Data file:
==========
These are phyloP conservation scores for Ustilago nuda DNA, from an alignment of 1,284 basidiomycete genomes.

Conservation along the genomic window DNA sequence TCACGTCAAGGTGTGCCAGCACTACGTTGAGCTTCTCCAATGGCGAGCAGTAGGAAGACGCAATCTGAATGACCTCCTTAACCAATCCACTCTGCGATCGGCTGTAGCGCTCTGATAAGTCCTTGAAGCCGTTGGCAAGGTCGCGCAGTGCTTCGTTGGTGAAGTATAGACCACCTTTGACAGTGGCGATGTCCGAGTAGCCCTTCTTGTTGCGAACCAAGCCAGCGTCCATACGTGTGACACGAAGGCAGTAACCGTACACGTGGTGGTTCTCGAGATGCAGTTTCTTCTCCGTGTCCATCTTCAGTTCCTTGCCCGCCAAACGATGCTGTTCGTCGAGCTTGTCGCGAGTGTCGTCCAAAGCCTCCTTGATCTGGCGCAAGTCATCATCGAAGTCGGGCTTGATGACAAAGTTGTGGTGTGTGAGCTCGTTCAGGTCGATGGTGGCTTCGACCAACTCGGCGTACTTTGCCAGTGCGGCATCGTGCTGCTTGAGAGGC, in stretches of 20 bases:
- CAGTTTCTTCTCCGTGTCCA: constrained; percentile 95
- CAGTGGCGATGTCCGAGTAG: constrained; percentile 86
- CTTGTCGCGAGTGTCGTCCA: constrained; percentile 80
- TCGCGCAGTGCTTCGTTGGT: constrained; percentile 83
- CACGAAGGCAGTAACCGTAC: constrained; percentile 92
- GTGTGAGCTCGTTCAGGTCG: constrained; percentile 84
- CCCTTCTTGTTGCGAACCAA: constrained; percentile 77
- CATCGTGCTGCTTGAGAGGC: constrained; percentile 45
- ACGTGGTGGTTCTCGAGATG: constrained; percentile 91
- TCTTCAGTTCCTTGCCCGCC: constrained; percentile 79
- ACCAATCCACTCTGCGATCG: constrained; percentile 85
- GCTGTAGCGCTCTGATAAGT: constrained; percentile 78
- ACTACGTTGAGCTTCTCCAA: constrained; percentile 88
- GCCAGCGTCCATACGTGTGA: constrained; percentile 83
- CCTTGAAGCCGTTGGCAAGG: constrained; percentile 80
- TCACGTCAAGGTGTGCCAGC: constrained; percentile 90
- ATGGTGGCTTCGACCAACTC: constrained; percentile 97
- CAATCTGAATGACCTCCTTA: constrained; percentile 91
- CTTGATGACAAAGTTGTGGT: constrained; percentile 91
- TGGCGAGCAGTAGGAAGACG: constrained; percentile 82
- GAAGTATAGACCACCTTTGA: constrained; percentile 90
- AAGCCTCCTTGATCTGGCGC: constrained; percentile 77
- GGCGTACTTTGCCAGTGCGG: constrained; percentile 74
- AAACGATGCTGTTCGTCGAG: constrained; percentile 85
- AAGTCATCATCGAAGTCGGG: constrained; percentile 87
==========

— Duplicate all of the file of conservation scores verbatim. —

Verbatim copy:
These are phyloP conservation scores for Ustilago nuda DNA, from an alignment of 1,284 basidiomycete genomes.

Conservation along the genomic window DNA sequence TCACGTCAAGGTGTGCCAGCACTACGTTGAGCTTCTCCAATGGCGAGCAGTAGGAAGACGCAATCTGAATGACCTCCTTAACCAATCCACTCTGCGATCGGCTGTAGCGCTCTGATAAGTCCTTGAAGCCGTTGGCAAGGTCGCGCAGTGCTTCGTTGGTGAAGTATAGACCACCTTTGACAGTGGCGATGTCCGAGTAGCCCTTCTTGTTGCGAACCAAGCCAGCGTCCATACGTGTGACACGAAGGCAGTAACCGTACACGTGGTGGTTCTCGAGATGCAGTTTCTTCTCCGTGTCCATCTTCAGTTCCTTGCCCGCCAAACGATGCTGTTCGTCGAGCTTGTCGCGAGTGTCGTCCAAAGCCTCCTTGATCTGGCGCAAGTCATCATCGAAGTCGGGCTTGATGACAAAGTTGTGGTGTGTGAGCTCGTTCAGGTCGATGGTGGCTTCGACCAACTCGGCGTACTTTGCCAGTGCGGCATCGTGCTGCTTGAGAGGC, in stretches of 20 bases:
- CAGTTTCTTCTCCGTGTCCA: constrained; percentile 95
- CAGTGGCGATGTCCGAGTAG: constrained; percentile 86
- CTTGTCGCGAGTGTCGTCCA: constrained; percentile 80
- TCGCGCAGTGCTTCGTTGGT: constrained; percentile 83
- CACGAAGGCAGTAACCGTAC: constrained; percentile 92
- GTGTGAGCTCGTTCAGGTCG: constrained; percentile 84
- CCCTTCTTGTTGCGAACCAA: constrained; percentile 77
- CATCGTGCTGCTTGAGAGGC: constrained; percentile 45
- ACGTGGTGGTTCTCGAGATG: constrained; percentile 91
- TCTTCAGTTCCTTGCCCGCC: constrained; percentile 79
- ACCAATCCACTCTGCGATCG: constrained; percentile 85
- GCTGTAGCGCTCTGATAAGT: constrained; percentile 78
- ACTACGTTGAGCTTCTCCAA: constrained; percentile 88
- GCCAGCGTCCATACGTGTGA: constrained; percentile 83
- CCTTGAAGCCGTTGGCAAGG: constrained; percentile 80
- TCACGTCAAGGTGTGCCAGC: constrained; percentile 90
- ATGGTGGCTTCGACCAACTC: constrained; percentile 97
- CAATCTGAATGACCTCCTTA: constrained; percentile 91
- CTTGATGACAAAGTTGTGGT: constrained; percentile 91
- TGGCGAGCAGTAGGAAGACG: constrained; percentile 82
- GAAGTATAGACCACCTTTGA: constrained; percentile 90
- AAGCCTCCTTGATCTGGCGC: constrained; percentile 77
- GGCGTACTTTGCCAGTGCGG: constrained; percentile 74
- AAACGATGCTGTTCGTCGAG: constrained; percentile 85
- AAGTCATCATCGAAGTCGGG: constrained; percentile 87